There's no word on how Bannon responded to that. But according to Swan he did "slip up" early on with a particularly damning little bit of info. He admitted that he'd had a conversation with former White House chief of staff Reince Priebus, former press secretary Sean Spicer and former legal spokesman Mark Corallo about Donald Trump Jr.'s infamous Trump Tower meeting with the Russians. (Corallo later reportedly resigned over the cover-up.) That got the committee very excited, but Bannon clammed up afterwards and said he wished he could say more.

How funny that Bannon would drop that one little hint of inside knowledge of the single most important part of the puzzle -- a possible conspiracy and cover-up -- and nothing else. One might even suspect he did it on purpose just to let the White House know that even though they had claimed executive privilege, he was still in the driver's seat.

It was around the time of the supposedly inadvertent slip that word came into the committee hearing that The New York Times was reporting that Bannon had been subpoenaed by the Mueller grand jury. Presumably Bannon and his lawyer knew about that, but they hadn't mentioned it to the committee, which had to pause its questioning to make sure it was not interfering with the Mueller probe. We now know that the FBI had shown up at Bannon's house with the subpoenas on Jan. 9. We don't know why Mueller's team didn't ask him to come in voluntarily as they have done with everyone else, but in any case, as of yesterday he has agreed to do just that.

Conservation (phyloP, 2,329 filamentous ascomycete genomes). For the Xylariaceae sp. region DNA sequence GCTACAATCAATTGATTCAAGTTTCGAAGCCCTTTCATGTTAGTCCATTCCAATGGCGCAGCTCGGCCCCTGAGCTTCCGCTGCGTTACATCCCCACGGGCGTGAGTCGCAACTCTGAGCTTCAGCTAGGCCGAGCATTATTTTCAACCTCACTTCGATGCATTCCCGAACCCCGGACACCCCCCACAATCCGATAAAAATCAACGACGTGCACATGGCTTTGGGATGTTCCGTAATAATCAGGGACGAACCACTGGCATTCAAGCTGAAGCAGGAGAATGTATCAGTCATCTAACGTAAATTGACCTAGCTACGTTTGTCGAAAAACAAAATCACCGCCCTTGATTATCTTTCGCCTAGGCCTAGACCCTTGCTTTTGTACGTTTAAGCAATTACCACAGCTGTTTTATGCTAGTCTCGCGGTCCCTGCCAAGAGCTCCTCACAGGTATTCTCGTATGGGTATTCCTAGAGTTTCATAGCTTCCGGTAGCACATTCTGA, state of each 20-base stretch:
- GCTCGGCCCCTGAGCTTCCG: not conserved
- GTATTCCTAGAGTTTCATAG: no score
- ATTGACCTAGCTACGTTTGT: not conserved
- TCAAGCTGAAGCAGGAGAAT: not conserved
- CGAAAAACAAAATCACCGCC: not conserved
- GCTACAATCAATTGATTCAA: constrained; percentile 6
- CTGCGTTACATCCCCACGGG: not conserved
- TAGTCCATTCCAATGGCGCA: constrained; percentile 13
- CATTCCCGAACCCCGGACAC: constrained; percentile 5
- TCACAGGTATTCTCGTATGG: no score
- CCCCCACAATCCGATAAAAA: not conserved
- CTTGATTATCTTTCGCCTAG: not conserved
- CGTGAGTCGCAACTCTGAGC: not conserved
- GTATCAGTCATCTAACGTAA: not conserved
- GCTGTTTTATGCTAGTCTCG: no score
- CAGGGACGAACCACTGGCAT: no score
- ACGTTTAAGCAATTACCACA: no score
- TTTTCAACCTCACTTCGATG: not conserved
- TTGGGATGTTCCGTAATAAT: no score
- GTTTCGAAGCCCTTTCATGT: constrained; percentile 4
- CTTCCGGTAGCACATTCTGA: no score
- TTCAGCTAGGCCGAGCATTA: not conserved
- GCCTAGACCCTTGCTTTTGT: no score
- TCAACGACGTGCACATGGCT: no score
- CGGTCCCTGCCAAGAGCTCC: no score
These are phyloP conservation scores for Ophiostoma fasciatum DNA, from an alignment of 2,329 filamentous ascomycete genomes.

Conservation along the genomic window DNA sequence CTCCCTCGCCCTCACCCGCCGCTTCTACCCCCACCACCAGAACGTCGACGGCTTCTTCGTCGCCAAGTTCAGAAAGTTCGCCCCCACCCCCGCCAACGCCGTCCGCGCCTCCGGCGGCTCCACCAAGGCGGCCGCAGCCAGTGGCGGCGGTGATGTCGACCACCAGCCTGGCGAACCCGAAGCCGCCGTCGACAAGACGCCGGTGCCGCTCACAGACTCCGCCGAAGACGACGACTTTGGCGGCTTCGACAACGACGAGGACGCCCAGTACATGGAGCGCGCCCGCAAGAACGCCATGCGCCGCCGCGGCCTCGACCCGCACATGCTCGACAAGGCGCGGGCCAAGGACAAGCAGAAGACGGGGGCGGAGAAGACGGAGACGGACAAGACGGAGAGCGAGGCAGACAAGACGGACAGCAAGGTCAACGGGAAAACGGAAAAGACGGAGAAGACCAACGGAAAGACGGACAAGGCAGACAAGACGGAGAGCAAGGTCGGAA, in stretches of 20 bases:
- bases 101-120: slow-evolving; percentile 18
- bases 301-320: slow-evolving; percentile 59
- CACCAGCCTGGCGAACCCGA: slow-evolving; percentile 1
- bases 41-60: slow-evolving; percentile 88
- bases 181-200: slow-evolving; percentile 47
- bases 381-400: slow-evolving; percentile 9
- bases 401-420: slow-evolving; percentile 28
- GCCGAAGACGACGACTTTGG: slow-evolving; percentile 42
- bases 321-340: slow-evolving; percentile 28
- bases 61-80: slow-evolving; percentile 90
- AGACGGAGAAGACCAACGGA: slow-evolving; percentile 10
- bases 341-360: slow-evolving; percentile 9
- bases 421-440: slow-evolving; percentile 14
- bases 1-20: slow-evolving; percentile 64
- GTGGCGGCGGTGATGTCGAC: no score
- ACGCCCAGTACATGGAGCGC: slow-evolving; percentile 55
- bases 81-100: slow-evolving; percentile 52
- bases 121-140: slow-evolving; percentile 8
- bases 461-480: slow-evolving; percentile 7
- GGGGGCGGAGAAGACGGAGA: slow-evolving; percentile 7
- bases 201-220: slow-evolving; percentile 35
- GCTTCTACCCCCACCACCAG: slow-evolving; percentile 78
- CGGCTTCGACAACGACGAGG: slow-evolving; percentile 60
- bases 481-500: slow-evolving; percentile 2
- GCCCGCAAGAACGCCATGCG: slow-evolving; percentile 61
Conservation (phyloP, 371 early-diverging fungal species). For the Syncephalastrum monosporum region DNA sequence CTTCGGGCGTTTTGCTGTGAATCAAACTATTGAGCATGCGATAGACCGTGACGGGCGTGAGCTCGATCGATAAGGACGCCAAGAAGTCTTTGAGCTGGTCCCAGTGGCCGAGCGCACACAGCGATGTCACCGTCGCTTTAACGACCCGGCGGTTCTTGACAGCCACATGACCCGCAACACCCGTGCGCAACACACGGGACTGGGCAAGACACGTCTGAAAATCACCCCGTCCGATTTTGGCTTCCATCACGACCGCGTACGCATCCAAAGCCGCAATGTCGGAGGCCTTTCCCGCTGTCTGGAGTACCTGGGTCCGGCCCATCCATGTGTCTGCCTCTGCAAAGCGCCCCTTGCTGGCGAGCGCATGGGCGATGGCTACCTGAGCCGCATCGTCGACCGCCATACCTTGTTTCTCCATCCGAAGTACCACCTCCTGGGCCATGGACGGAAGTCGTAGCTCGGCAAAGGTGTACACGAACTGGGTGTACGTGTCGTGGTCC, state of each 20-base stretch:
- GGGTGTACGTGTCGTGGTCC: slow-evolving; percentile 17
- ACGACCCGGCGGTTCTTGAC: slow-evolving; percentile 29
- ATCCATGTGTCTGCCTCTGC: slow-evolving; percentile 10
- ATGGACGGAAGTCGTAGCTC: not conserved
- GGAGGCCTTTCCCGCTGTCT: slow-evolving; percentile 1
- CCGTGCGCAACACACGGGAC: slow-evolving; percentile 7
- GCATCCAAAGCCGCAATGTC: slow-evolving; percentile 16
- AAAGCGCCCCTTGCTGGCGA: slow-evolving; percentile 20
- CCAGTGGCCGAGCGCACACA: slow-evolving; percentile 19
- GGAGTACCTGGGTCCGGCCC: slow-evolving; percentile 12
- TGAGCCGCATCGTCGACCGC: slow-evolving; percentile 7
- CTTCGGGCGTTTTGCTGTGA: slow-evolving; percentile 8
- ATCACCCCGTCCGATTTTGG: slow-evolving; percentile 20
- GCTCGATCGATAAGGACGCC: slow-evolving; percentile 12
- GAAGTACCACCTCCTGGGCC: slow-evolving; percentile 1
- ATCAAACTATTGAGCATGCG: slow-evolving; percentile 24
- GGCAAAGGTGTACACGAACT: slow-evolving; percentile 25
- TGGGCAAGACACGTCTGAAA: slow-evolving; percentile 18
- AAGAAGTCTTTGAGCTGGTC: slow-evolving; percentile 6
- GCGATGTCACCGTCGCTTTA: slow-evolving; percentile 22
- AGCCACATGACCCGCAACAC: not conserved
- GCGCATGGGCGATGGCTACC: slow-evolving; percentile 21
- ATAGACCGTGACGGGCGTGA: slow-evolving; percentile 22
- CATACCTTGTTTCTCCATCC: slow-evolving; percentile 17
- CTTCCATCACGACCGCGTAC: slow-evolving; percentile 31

It's all very odd. Nobody else has been subpoenaed out of the blue by the special counsel, and nobody else has been instructed by the White House to claim such an expansive version of executive privilege before a congressional committee. It would seem that all the parties believe there is something unique about what Bannon has to offer.

A source close to Bannon told NBC News that “he’ll answer any questions” Mueller wants to ask. And why not? Donald Trump made sure that he has plenty of time on his hands and nothing left to lose.

By Heather Digby Parton

Heather Digby Parton, also known as "Digby," is a contributing writer to Salon. She was the winner of the 2014 Hillman Prize for Opinion and Analysis Journalism.